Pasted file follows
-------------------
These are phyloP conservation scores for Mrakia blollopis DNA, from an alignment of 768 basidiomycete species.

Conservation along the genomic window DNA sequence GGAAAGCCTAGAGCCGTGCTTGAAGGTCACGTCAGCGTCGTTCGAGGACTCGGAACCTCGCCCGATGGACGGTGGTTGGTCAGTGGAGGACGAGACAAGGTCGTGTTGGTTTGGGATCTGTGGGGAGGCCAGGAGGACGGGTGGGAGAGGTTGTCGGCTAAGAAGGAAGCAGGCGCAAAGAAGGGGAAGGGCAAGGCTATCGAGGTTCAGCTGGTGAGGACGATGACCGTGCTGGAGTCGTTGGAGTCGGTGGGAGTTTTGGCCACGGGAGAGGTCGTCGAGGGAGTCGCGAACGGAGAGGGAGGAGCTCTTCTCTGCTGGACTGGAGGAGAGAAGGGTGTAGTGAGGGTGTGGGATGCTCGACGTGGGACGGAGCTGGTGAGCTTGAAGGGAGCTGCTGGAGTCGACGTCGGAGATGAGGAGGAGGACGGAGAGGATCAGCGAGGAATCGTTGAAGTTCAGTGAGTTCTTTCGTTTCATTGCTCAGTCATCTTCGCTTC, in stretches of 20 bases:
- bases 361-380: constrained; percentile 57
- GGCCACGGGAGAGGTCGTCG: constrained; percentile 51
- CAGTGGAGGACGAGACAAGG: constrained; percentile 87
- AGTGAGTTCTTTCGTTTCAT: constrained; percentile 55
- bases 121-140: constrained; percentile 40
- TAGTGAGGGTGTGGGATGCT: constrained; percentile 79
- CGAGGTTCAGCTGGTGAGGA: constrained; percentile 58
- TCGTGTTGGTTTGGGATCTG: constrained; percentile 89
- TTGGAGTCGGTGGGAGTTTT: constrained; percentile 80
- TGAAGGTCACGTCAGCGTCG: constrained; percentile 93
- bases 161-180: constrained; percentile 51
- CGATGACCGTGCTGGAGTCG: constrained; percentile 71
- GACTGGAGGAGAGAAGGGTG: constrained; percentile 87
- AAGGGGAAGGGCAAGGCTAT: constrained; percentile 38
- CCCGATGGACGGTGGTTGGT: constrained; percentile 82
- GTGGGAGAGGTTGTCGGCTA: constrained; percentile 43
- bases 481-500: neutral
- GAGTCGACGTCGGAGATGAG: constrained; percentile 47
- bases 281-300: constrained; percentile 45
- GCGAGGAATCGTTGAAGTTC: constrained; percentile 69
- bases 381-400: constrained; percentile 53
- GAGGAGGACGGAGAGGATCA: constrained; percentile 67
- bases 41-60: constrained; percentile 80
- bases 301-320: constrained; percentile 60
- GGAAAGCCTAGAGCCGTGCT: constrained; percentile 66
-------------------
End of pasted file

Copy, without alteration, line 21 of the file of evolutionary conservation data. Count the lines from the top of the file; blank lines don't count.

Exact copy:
- bases 281-300: constrained; percentile 45